Once again, because of special interest resistance to malpractice reform, centralized government control will become the default option.

And maybe, just maybe, we need to rethink our stand on direct-to-consumer advertising of expensive medications to the populace on the Nightly News.



Tim Hulsey, MD said...

Our role as physicians will soon be limited to assuming the liability, which is the only part of our practices that has grown. As I have said before, the patient will pick a doctor's name from a list. She will never see him, but he gets all the liability issues related to her treatment. In fact, I'm sure the provider she does see will encourage her to take advantage of all legal recourse to get her "the money she deserves'" just as all welfare recipients are encouraged to sign up for all the benefit programs to get the most money they can.
When I die, as I float above my corpse, heading toward the light, I will be flipping a bird at the world that remains for #*+@$#* up my profession!

Craig Casey said...

Not only that, What about the patient's care? if the patient never sees the doctor what does that say about quality of care? In the end people still need to be seen by professional, their symptoms diagnosed in a remedy recommended. Courts of lawsuits Cannot do that. Healthcare rationing can kill you:

Tim Hulsey, MD said...

Craig said, "... people still need to be seen by professional."
Haven't you noticed how many health care "professionals" there are? We're called that so no one can discern whether they are being seen by a doctor, a nurse, a PA, or the janitor! And it's amazing how much less time it takes to be a "professional," since it is done in the name of cutting costs. I trained for 12 years and have been in Plastic Surgery parctice for almost 30 years. I can take your body apart, swap parts, rebuild parts, substitute synthetic parts. I can take out your entire parotid gland and leave you a fully functional facial nerve, just like I did on a lady this very day in only 2 hours. Soon, that will be taught in a 3 week course to produce Plastic Surgery Nurse Practitioners (PSNPs!!). What constitutes professionalim and expertise can be nebulous!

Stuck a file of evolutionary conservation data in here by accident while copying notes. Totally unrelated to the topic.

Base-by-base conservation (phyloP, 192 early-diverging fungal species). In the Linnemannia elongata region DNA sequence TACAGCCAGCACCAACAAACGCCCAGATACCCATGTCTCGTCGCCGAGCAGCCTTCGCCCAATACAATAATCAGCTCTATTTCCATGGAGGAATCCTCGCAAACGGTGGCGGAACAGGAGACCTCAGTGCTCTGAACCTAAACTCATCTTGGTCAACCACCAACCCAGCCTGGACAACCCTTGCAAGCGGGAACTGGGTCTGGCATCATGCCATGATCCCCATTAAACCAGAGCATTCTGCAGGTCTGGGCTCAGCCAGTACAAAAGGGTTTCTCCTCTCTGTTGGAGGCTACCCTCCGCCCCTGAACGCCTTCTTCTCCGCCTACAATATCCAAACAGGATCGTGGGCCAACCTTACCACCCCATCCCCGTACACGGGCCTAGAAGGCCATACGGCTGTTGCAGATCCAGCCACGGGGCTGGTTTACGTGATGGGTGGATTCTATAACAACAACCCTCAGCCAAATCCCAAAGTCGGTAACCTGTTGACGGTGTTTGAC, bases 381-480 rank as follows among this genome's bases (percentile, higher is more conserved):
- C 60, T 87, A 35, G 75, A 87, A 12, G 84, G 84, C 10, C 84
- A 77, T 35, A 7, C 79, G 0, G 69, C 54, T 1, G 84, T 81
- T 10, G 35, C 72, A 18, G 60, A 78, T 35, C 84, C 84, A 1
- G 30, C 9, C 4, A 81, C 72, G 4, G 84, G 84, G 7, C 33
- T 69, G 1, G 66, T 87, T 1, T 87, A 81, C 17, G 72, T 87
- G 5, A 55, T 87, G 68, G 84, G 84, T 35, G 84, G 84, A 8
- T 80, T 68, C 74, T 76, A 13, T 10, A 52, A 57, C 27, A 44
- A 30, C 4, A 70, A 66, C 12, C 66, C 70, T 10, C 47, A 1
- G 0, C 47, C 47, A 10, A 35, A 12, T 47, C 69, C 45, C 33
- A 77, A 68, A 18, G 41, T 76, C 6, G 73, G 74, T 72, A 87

Craig also asked, "what does that say about quality of care?"
Quality care isn't the goal. Obama's 3 point shot is that old socialist shibboleth of universal coverage! Anyone can read from the treatment algorithm. Right?
COOKBOOK MEDICINE! Not good, but cheap!!

Lisa said...

Even though I hold exception to the idea that families are selfish (I think they are grieving) I think the idea that the idea that realizing by both Doctors and Patients that we will all die is an important step forward. It does not make sense to do an all possible efforts for someone who has a poor prognosis to a terminal disease. We really do need to consider the cost effectiveness of medical treatment. But I think that it puts an undue strain of physicians to have to bear the burden of policing the decisions. After all, most doctors really do not understand the costs involved in the care they request.